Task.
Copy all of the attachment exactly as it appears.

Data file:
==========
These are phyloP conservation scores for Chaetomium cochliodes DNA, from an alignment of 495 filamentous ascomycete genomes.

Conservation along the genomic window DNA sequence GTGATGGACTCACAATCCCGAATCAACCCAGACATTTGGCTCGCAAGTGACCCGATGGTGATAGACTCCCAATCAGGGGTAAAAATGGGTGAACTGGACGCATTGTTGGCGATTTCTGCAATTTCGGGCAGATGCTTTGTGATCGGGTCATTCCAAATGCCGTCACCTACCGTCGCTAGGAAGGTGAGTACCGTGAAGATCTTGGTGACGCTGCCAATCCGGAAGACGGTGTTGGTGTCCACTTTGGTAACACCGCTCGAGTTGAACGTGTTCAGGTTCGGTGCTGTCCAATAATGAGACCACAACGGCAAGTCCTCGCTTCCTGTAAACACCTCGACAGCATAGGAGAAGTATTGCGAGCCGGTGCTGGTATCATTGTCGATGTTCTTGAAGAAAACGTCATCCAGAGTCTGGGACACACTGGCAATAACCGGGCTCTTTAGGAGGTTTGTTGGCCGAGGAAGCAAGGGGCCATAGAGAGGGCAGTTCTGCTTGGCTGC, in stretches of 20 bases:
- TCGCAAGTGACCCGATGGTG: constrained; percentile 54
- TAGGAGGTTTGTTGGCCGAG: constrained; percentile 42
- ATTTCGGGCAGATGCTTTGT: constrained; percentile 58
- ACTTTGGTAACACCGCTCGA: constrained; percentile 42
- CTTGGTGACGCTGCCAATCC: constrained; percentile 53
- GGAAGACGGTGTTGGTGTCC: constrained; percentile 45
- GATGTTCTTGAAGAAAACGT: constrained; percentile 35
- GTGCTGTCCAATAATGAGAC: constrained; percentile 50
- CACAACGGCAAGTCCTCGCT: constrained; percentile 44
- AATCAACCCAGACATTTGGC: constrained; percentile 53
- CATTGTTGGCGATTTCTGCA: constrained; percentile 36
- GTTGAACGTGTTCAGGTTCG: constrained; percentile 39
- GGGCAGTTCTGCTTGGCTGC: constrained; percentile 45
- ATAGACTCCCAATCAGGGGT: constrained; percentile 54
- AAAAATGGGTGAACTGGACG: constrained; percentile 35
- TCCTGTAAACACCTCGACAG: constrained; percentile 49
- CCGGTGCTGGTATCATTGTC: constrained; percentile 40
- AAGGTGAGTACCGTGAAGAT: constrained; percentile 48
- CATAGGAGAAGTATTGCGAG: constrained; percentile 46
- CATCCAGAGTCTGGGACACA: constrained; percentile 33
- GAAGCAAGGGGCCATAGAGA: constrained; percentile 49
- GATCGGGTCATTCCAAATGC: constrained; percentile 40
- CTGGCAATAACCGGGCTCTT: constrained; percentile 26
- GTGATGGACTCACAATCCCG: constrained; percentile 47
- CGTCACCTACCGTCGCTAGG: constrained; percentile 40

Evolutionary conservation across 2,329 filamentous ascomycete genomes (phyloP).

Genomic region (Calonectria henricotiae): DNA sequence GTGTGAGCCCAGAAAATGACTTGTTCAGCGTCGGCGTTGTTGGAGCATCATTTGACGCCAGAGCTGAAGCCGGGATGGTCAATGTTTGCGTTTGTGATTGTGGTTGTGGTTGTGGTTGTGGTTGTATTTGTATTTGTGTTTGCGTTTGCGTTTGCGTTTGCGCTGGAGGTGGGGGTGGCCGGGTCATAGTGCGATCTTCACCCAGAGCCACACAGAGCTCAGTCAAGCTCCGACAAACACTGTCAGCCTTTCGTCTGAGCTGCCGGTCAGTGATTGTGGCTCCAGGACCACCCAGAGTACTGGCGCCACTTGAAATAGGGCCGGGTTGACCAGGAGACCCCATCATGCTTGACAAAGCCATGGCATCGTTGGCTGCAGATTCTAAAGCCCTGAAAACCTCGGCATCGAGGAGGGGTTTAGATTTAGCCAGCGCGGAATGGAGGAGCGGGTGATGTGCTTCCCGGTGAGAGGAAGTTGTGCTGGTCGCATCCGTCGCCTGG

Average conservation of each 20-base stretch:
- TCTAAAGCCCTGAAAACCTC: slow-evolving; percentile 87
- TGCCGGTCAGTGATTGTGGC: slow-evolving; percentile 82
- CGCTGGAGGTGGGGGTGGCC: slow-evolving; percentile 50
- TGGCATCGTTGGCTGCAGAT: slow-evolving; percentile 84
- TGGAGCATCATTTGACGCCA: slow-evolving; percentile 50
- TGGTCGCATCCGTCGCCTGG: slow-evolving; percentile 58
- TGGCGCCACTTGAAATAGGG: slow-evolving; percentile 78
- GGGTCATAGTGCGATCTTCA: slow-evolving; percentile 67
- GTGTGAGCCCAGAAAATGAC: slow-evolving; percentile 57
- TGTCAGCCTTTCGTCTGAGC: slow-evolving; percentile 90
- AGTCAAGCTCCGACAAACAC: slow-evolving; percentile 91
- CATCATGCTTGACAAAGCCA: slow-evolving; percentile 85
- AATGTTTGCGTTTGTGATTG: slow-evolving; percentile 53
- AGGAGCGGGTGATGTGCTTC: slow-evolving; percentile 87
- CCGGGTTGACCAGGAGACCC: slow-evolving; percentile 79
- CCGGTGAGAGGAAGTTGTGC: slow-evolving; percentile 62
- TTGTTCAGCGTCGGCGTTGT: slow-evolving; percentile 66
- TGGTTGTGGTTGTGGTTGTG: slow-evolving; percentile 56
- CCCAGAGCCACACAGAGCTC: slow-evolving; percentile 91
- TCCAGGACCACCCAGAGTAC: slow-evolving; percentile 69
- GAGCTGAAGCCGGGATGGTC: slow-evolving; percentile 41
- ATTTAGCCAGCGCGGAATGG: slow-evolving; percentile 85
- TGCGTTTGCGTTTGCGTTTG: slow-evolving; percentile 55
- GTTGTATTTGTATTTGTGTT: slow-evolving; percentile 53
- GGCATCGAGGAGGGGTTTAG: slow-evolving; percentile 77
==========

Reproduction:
These are phyloP conservation scores for Chaetomium cochliodes DNA, from an alignment of 495 filamentous ascomycete genomes.

Conservation along the genomic window DNA sequence GTGATGGACTCACAATCCCGAATCAACCCAGACATTTGGCTCGCAAGTGACCCGATGGTGATAGACTCCCAATCAGGGGTAAAAATGGGTGAACTGGACGCATTGTTGGCGATTTCTGCAATTTCGGGCAGATGCTTTGTGATCGGGTCATTCCAAATGCCGTCACCTACCGTCGCTAGGAAGGTGAGTACCGTGAAGATCTTGGTGACGCTGCCAATCCGGAAGACGGTGTTGGTGTCCACTTTGGTAACACCGCTCGAGTTGAACGTGTTCAGGTTCGGTGCTGTCCAATAATGAGACCACAACGGCAAGTCCTCGCTTCCTGTAAACACCTCGACAGCATAGGAGAAGTATTGCGAGCCGGTGCTGGTATCATTGTCGATGTTCTTGAAGAAAACGTCATCCAGAGTCTGGGACACACTGGCAATAACCGGGCTCTTTAGGAGGTTTGTTGGCCGAGGAAGCAAGGGGCCATAGAGAGGGCAGTTCTGCTTGGCTGC, in stretches of 20 bases:
- TCGCAAGTGACCCGATGGTG: constrained; percentile 54
- TAGGAGGTTTGTTGGCCGAG: constrained; percentile 42
- ATTTCGGGCAGATGCTTTGT: constrained; percentile 58
- ACTTTGGTAACACCGCTCGA: constrained; percentile 42
- CTTGGTGACGCTGCCAATCC: constrained; percentile 53
- GGAAGACGGTGTTGGTGTCC: constrained; percentile 45
- GATGTTCTTGAAGAAAACGT: constrained; percentile 35
- GTGCTGTCCAATAATGAGAC: constrained; percentile 50
- CACAACGGCAAGTCCTCGCT: constrained; percentile 44
- AATCAACCCAGACATTTGGC: constrained; percentile 53
- CATTGTTGGCGATTTCTGCA: constrained; percentile 36
- GTTGAACGTGTTCAGGTTCG: constrained; percentile 39
- GGGCAGTTCTGCTTGGCTGC: constrained; percentile 45
- ATAGACTCCCAATCAGGGGT: constrained; percentile 54
- AAAAATGGGTGAACTGGACG: constrained; percentile 35
- TCCTGTAAACACCTCGACAG: constrained; percentile 49
- CCGGTGCTGGTATCATTGTC: constrained; percentile 40
- AAGGTGAGTACCGTGAAGAT: constrained; percentile 48
- CATAGGAGAAGTATTGCGAG: constrained; percentile 46
- CATCCAGAGTCTGGGACACA: constrained; percentile 33
- GAAGCAAGGGGCCATAGAGA: constrained; percentile 49
- GATCGGGTCATTCCAAATGC: constrained; percentile 40
- CTGGCAATAACCGGGCTCTT: constrained; percentile 26
- GTGATGGACTCACAATCCCG: constrained; percentile 47
- CGTCACCTACCGTCGCTAGG: constrained; percentile 40

Evolutionary conservation across 2,329 filamentous ascomycete genomes (phyloP).

Genomic region (Calonectria henricotiae): DNA sequence GTGTGAGCCCAGAAAATGACTTGTTCAGCGTCGGCGTTGTTGGAGCATCATTTGACGCCAGAGCTGAAGCCGGGATGGTCAATGTTTGCGTTTGTGATTGTGGTTGTGGTTGTGGTTGTGGTTGTATTTGTATTTGTGTTTGCGTTTGCGTTTGCGTTTGCGCTGGAGGTGGGGGTGGCCGGGTCATAGTGCGATCTTCACCCAGAGCCACACAGAGCTCAGTCAAGCTCCGACAAACACTGTCAGCCTTTCGTCTGAGCTGCCGGTCAGTGATTGTGGCTCCAGGACCACCCAGAGTACTGGCGCCACTTGAAATAGGGCCGGGTTGACCAGGAGACCCCATCATGCTTGACAAAGCCATGGCATCGTTGGCTGCAGATTCTAAAGCCCTGAAAACCTCGGCATCGAGGAGGGGTTTAGATTTAGCCAGCGCGGAATGGAGGAGCGGGTGATGTGCTTCCCGGTGAGAGGAAGTTGTGCTGGTCGCATCCGTCGCCTGG

Average conservation of each 20-base stretch:
- TCTAAAGCCCTGAAAACCTC: slow-evolving; percentile 87
- TGCCGGTCAGTGATTGTGGC: slow-evolving; percentile 82
- CGCTGGAGGTGGGGGTGGCC: slow-evolving; percentile 50
- TGGCATCGTTGGCTGCAGAT: slow-evolving; percentile 84
- TGGAGCATCATTTGACGCCA: slow-evolving; percentile 50
- TGGTCGCATCCGTCGCCTGG: slow-evolving; percentile 58
- TGGCGCCACTTGAAATAGGG: slow-evolving; percentile 78
- GGGTCATAGTGCGATCTTCA: slow-evolving; percentile 67
- GTGTGAGCCCAGAAAATGAC: slow-evolving; percentile 57
- TGTCAGCCTTTCGTCTGAGC: slow-evolving; percentile 90
- AGTCAAGCTCCGACAAACAC: slow-evolving; percentile 91
- CATCATGCTTGACAAAGCCA: slow-evolving; percentile 85
- AATGTTTGCGTTTGTGATTG: slow-evolving; percentile 53
- AGGAGCGGGTGATGTGCTTC: slow-evolving; percentile 87
- CCGGGTTGACCAGGAGACCC: slow-evolving; percentile 79
- CCGGTGAGAGGAAGTTGTGC: slow-evolving; percentile 62
- TTGTTCAGCGTCGGCGTTGT: slow-evolving; percentile 66
- TGGTTGTGGTTGTGGTTGTG: slow-evolving; percentile 56
- CCCAGAGCCACACAGAGCTC: slow-evolving; percentile 91
- TCCAGGACCACCCAGAGTAC: slow-evolving; percentile 69
- GAGCTGAAGCCGGGATGGTC: slow-evolving; percentile 41
- ATTTAGCCAGCGCGGAATGG: slow-evolving; percentile 85
- TGCGTTTGCGTTTGCGTTTG: slow-evolving; percentile 55
- GTTGTATTTGTATTTGTGTT: slow-evolving; percentile 53
- GGCATCGAGGAGGGGTTTAG: slow-evolving; percentile 77